They say don’t meet your heroes. I think I might revise that to don’t read your heroes’ books.
Now, I have been a big fan of Lindsay Ellis for a while. She creates ‘video essays’ on YouTube exploring film theory and the production stories behind popular films, and her work is a testament to what the medium of Internet videos can achieve. Her exploration of capitalism-ready #wokeness in contemporary Disney films is a work of art. Her two-part exploration of the impact and depiction of 9/11 in film is fascinating. Whenever I meet someone who tells me Blazing Saddles is their favourite movie I kind of want to sit them down with this 40-minute video about Mel Brooks and the ethics of satire before they keep talking. What can I say? I love the woman.
Probably the most notable thing about Lindsay’s work is she can get me to care about genres and films I wouldn’t give a second thought. For example, I aggressively Do Not Care about The Hobbit trilogy, but her three-part video essay about these troubled films and their studio’s petition to permanently change labour laws in New Zealand to get them made is less about elves and more about people going mad with power at the expense of the little guy, and absolutely worth the watch. So even though her first novel was sci-fi, I decided to give Ellis a chance, because after all, she had gotten me to care about tons of movies in genres I don’t normally watch–high fantasy and The Hobbit, urban fantasy and Bright, sci-fi and War of the Worlds–by exploring the human stories and larger themes in these works.
Sadly, her first novel, Axiom’s End, failed to deliver.
A period piece set in the fall of 2007, Axiom’s End focuses on Cora, an unwilling first-contact of an alien race arriving on Earth, battling personal anxieties over dropping out of college and the rising fame of her father, an Alex-Jones-cum-Julian-Assange internet personality dedicated to busting open the Deep State. This seemed like an interesting take, and honestly, Ellis is a good writer, but the plot was always hurtling towards its inevitable conclusion: setup for a sequel!
Well, I can’t fault her that much. I gotta eat too. But after 400 pages, I don’t really feel there’s enough substance for this to become a full-fledged series. The main alien character, Ampersand, has fairly minimal development, and Cora spends most of the book just running around screaming. There’s some noticeable analogues to the alien race’s treatment and contemporary American xenophobia, especially tied into the cultural setting of the US on the cusp of the Great Recession and deep into the Iraq War (thankfully, the 2007 setting is used mostly tastefully). Plus it gives us a reminder that Bush was horrible, something that I… did not expect people to forget, but God.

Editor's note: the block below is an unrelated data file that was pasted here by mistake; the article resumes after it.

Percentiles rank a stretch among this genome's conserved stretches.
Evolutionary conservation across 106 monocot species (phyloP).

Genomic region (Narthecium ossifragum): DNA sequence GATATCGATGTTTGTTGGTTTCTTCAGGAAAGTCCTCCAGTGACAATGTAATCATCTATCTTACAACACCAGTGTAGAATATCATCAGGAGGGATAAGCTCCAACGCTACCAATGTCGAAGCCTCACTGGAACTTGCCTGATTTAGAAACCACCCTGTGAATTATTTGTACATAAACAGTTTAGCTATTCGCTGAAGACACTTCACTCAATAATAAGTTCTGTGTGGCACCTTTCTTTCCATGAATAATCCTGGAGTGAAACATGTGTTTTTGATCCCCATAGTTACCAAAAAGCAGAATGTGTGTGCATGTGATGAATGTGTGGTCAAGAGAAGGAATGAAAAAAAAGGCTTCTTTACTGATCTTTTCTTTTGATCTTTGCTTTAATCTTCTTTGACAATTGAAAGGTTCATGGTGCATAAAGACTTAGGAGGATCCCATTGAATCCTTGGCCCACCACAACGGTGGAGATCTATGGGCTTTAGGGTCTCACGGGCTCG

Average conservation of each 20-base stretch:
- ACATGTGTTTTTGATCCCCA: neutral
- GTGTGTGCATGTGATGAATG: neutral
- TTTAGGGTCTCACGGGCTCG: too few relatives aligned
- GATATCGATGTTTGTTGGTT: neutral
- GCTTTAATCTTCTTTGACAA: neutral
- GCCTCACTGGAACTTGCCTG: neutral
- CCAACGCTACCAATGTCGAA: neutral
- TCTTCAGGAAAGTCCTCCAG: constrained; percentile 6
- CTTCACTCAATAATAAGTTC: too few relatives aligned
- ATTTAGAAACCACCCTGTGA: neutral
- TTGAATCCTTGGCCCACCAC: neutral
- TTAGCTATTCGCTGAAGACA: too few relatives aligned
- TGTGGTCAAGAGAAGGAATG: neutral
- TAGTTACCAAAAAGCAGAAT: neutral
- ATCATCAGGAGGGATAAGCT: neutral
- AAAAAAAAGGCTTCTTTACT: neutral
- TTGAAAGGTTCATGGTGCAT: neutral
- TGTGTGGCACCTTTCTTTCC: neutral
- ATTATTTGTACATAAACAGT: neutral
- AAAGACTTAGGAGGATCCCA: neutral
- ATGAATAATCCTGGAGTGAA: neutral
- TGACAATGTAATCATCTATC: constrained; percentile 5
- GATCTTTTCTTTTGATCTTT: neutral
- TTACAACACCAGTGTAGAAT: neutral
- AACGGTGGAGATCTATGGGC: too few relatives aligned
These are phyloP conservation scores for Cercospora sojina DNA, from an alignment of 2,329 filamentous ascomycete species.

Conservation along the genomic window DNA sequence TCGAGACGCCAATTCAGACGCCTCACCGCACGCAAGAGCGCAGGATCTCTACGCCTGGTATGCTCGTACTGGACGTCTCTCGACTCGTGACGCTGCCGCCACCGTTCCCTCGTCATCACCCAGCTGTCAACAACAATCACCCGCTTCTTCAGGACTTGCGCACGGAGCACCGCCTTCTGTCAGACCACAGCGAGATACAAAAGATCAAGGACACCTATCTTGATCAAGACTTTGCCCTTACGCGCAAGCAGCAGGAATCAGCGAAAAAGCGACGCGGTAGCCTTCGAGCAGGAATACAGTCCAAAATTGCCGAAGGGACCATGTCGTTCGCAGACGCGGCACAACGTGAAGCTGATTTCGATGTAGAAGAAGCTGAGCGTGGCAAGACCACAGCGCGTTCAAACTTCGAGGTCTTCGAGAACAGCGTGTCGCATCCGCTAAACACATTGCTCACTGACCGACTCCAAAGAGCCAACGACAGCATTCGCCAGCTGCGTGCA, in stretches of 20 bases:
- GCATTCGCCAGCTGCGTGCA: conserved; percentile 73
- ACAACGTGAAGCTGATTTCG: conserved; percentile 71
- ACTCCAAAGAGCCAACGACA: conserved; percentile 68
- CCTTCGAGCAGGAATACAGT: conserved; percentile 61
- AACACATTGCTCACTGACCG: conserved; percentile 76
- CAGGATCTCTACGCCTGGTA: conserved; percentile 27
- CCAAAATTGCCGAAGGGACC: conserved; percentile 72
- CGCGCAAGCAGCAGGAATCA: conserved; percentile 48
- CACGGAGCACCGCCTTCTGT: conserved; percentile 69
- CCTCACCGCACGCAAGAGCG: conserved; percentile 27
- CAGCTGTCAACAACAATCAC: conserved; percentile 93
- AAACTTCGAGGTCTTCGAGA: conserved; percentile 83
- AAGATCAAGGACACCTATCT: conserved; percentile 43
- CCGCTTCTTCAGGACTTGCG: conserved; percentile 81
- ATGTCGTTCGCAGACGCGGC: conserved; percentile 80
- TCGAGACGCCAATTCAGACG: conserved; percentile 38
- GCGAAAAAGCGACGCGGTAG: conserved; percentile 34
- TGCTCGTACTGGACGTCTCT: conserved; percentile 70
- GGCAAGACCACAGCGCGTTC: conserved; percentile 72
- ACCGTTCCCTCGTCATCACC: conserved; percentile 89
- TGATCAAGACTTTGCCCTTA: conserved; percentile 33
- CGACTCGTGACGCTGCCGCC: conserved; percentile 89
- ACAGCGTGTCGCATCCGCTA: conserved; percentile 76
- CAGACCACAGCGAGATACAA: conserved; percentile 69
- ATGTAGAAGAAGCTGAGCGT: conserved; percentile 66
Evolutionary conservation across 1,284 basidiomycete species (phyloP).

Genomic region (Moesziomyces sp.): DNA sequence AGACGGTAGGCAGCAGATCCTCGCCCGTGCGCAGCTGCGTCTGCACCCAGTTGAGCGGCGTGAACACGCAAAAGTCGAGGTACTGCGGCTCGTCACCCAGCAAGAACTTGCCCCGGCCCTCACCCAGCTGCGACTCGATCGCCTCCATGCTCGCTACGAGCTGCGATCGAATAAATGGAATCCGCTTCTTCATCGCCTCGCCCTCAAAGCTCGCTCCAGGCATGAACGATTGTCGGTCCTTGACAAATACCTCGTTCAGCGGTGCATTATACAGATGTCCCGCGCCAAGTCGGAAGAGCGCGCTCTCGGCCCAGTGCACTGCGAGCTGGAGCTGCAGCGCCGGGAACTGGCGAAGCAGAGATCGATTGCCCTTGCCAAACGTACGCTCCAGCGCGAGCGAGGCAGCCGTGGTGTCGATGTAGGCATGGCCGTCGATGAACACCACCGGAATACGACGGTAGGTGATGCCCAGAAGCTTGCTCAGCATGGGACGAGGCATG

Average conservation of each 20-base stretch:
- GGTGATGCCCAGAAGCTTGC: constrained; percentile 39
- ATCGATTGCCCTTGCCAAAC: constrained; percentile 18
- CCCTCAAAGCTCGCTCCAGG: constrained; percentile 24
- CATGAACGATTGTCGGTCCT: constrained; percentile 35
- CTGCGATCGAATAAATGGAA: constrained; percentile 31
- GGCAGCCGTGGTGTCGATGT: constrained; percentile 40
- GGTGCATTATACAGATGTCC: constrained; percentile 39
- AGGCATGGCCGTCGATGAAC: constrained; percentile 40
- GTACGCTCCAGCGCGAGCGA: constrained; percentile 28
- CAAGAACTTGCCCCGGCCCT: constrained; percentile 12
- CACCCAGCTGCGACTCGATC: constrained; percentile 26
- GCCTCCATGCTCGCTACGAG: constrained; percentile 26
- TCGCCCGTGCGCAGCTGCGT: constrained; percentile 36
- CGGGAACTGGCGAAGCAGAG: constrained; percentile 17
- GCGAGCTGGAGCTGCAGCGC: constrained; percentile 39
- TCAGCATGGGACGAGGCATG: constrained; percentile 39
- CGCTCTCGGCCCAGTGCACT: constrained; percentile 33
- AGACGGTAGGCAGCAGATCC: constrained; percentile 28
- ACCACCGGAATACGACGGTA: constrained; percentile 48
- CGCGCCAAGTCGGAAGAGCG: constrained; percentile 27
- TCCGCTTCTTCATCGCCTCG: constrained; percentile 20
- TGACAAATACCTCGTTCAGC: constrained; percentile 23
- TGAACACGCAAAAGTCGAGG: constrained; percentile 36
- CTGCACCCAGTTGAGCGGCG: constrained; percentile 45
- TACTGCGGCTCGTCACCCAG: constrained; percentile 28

But what makes successful fantasy and sci-fi successful is its ability to transcend its fantastical settings or characters to make clear statements about the world we live in today, or the world we will soon inherit, and Axiom’s End failed to really do this–while, love them or hate them, media like Harry Potter and even Futurama achieve this without feeling like they’re working at it so hard. I desperately wanted to connect with Cora, but her motivations always felt fuzzy and the mythology of the alien species featured in the book was too nebulous to understand (probably again fodder for a sequel). Cora’s family are mostly pawns rather than true motivations, the characters she meets along the way are more obstacles to overcome than actual developed people (or aliens), and overall the writing was a bit too flowery–I mean, I remember how bad 2007 fashion was, I don’t need a paragraph-long outfit description. The humour was a little too meme-y and out-there to be effective, and almost every joke landed awkwardly.
I will definitely remain a fan of Ellis’ work and will continue to watch her videos–I think they’re great! But her writing style might just lend itself better to an audiovisual style, when delivery, facial expressions, and editing can be incorporated as part of her argument. Without this, it feels like only representing a fraction of Ellis’ talent. Axiom’s End might make an interesting movie or TV show if that ever happens, but as a written work, it just felt a bit underwhelming.
AXIOM’S END on Amazon:
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